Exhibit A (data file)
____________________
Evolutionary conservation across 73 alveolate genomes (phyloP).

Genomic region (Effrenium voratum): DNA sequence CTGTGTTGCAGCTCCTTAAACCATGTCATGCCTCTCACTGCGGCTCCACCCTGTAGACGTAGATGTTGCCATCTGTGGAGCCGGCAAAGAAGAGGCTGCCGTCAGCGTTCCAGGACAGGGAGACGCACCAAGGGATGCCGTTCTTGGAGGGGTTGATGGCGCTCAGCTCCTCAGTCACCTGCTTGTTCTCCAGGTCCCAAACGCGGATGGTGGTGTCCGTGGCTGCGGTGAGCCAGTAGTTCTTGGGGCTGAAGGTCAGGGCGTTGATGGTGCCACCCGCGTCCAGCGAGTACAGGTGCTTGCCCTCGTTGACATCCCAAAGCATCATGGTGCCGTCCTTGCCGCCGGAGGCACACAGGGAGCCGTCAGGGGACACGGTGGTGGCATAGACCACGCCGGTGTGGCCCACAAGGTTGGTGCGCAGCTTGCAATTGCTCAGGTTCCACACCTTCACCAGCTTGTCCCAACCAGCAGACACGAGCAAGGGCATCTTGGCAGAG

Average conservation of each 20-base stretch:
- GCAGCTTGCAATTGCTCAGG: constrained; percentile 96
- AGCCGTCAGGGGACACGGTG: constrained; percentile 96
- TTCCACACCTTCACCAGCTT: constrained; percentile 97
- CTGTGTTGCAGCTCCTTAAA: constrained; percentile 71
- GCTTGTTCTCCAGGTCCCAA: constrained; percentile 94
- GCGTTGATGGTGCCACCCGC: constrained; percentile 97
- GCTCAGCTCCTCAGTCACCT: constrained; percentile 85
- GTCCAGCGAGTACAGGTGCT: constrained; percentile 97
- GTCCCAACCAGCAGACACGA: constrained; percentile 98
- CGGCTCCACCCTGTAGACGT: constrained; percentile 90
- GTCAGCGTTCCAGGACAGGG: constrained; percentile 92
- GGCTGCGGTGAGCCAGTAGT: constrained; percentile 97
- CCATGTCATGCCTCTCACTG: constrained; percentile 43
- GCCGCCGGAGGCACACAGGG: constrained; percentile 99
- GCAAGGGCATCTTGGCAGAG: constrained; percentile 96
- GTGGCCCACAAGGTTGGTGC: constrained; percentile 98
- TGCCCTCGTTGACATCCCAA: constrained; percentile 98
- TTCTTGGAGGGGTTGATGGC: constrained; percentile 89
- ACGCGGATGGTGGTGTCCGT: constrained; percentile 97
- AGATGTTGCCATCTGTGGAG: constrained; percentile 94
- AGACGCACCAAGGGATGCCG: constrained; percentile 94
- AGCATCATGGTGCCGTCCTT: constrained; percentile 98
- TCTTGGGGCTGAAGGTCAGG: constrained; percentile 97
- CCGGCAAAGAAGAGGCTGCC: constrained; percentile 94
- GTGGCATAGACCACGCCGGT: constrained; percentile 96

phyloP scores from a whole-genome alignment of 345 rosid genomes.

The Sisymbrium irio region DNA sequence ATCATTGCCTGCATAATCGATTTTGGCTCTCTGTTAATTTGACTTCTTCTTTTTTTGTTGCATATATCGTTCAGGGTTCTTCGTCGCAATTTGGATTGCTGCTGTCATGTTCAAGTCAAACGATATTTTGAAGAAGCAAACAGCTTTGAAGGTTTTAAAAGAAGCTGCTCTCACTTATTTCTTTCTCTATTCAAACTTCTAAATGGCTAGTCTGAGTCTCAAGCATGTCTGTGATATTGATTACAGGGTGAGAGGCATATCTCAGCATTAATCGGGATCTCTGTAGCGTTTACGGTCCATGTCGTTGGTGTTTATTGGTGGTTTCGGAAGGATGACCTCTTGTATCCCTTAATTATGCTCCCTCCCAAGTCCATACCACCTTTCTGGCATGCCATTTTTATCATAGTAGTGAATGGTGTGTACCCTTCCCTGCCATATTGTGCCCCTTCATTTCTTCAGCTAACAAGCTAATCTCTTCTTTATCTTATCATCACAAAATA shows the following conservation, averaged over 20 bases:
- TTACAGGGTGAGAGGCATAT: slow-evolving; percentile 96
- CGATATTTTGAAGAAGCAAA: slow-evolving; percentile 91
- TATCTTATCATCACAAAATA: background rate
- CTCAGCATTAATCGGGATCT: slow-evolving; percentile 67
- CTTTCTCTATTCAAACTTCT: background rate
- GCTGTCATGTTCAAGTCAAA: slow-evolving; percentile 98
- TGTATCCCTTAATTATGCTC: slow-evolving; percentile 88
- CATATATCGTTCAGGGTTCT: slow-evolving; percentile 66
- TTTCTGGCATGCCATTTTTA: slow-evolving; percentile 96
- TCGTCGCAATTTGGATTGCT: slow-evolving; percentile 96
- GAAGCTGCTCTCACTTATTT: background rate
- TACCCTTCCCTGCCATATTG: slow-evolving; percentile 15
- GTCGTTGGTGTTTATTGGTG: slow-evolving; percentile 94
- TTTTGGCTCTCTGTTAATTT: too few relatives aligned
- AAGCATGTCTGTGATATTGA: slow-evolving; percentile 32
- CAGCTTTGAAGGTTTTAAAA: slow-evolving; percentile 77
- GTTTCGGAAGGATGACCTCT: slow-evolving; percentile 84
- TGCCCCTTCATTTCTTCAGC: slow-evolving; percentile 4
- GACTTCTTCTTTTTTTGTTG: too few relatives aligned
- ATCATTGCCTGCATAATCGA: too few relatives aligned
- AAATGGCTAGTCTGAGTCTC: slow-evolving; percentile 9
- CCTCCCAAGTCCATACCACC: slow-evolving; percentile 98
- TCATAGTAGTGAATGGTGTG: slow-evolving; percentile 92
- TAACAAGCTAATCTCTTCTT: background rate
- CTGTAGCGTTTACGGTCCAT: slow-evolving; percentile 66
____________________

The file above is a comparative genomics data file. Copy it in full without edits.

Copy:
Evolutionary conservation across 73 alveolate genomes (phyloP).

Genomic region (Effrenium voratum): DNA sequence CTGTGTTGCAGCTCCTTAAACCATGTCATGCCTCTCACTGCGGCTCCACCCTGTAGACGTAGATGTTGCCATCTGTGGAGCCGGCAAAGAAGAGGCTGCCGTCAGCGTTCCAGGACAGGGAGACGCACCAAGGGATGCCGTTCTTGGAGGGGTTGATGGCGCTCAGCTCCTCAGTCACCTGCTTGTTCTCCAGGTCCCAAACGCGGATGGTGGTGTCCGTGGCTGCGGTGAGCCAGTAGTTCTTGGGGCTGAAGGTCAGGGCGTTGATGGTGCCACCCGCGTCCAGCGAGTACAGGTGCTTGCCCTCGTTGACATCCCAAAGCATCATGGTGCCGTCCTTGCCGCCGGAGGCACACAGGGAGCCGTCAGGGGACACGGTGGTGGCATAGACCACGCCGGTGTGGCCCACAAGGTTGGTGCGCAGCTTGCAATTGCTCAGGTTCCACACCTTCACCAGCTTGTCCCAACCAGCAGACACGAGCAAGGGCATCTTGGCAGAG

Average conservation of each 20-base stretch:
- GCAGCTTGCAATTGCTCAGG: constrained; percentile 96
- AGCCGTCAGGGGACACGGTG: constrained; percentile 96
- TTCCACACCTTCACCAGCTT: constrained; percentile 97
- CTGTGTTGCAGCTCCTTAAA: constrained; percentile 71
- GCTTGTTCTCCAGGTCCCAA: constrained; percentile 94
- GCGTTGATGGTGCCACCCGC: constrained; percentile 97
- GCTCAGCTCCTCAGTCACCT: constrained; percentile 85
- GTCCAGCGAGTACAGGTGCT: constrained; percentile 97
- GTCCCAACCAGCAGACACGA: constrained; percentile 98
- CGGCTCCACCCTGTAGACGT: constrained; percentile 90
- GTCAGCGTTCCAGGACAGGG: constrained; percentile 92
- GGCTGCGGTGAGCCAGTAGT: constrained; percentile 97
- CCATGTCATGCCTCTCACTG: constrained; percentile 43
- GCCGCCGGAGGCACACAGGG: constrained; percentile 99
- GCAAGGGCATCTTGGCAGAG: constrained; percentile 96
- GTGGCCCACAAGGTTGGTGC: constrained; percentile 98
- TGCCCTCGTTGACATCCCAA: constrained; percentile 98
- TTCTTGGAGGGGTTGATGGC: constrained; percentile 89
- ACGCGGATGGTGGTGTCCGT: constrained; percentile 97
- AGATGTTGCCATCTGTGGAG: constrained; percentile 94
- AGACGCACCAAGGGATGCCG: constrained; percentile 94
- AGCATCATGGTGCCGTCCTT: constrained; percentile 98
- TCTTGGGGCTGAAGGTCAGG: constrained; percentile 97
- CCGGCAAAGAAGAGGCTGCC: constrained; percentile 94
- GTGGCATAGACCACGCCGGT: constrained; percentile 96

phyloP scores from a whole-genome alignment of 345 rosid genomes.

The Sisymbrium irio region DNA sequence ATCATTGCCTGCATAATCGATTTTGGCTCTCTGTTAATTTGACTTCTTCTTTTTTTGTTGCATATATCGTTCAGGGTTCTTCGTCGCAATTTGGATTGCTGCTGTCATGTTCAAGTCAAACGATATTTTGAAGAAGCAAACAGCTTTGAAGGTTTTAAAAGAAGCTGCTCTCACTTATTTCTTTCTCTATTCAAACTTCTAAATGGCTAGTCTGAGTCTCAAGCATGTCTGTGATATTGATTACAGGGTGAGAGGCATATCTCAGCATTAATCGGGATCTCTGTAGCGTTTACGGTCCATGTCGTTGGTGTTTATTGGTGGTTTCGGAAGGATGACCTCTTGTATCCCTTAATTATGCTCCCTCCCAAGTCCATACCACCTTTCTGGCATGCCATTTTTATCATAGTAGTGAATGGTGTGTACCCTTCCCTGCCATATTGTGCCCCTTCATTTCTTCAGCTAACAAGCTAATCTCTTCTTTATCTTATCATCACAAAATA shows the following conservation, averaged over 20 bases:
- TTACAGGGTGAGAGGCATAT: slow-evolving; percentile 96
- CGATATTTTGAAGAAGCAAA: slow-evolving; percentile 91
- TATCTTATCATCACAAAATA: background rate
- CTCAGCATTAATCGGGATCT: slow-evolving; percentile 67
- CTTTCTCTATTCAAACTTCT: background rate
- GCTGTCATGTTCAAGTCAAA: slow-evolving; percentile 98
- TGTATCCCTTAATTATGCTC: slow-evolving; percentile 88
- CATATATCGTTCAGGGTTCT: slow-evolving; percentile 66
- TTTCTGGCATGCCATTTTTA: slow-evolving; percentile 96
- TCGTCGCAATTTGGATTGCT: slow-evolving; percentile 96
- GAAGCTGCTCTCACTTATTT: background rate
- TACCCTTCCCTGCCATATTG: slow-evolving; percentile 15
- GTCGTTGGTGTTTATTGGTG: slow-evolving; percentile 94
- TTTTGGCTCTCTGTTAATTT: too few relatives aligned
- AAGCATGTCTGTGATATTGA: slow-evolving; percentile 32
- CAGCTTTGAAGGTTTTAAAA: slow-evolving; percentile 77
- GTTTCGGAAGGATGACCTCT: slow-evolving; percentile 84
- TGCCCCTTCATTTCTTCAGC: slow-evolving; percentile 4
- GACTTCTTCTTTTTTTGTTG: too few relatives aligned
- ATCATTGCCTGCATAATCGA: too few relatives aligned
- AAATGGCTAGTCTGAGTCTC: slow-evolving; percentile 9
- CCTCCCAAGTCCATACCACC: slow-evolving; percentile 98
- TCATAGTAGTGAATGGTGTG: slow-evolving; percentile 92
- TAACAAGCTAATCTCTTCTT: background rate
- CTGTAGCGTTTACGGTCCAT: slow-evolving; percentile 66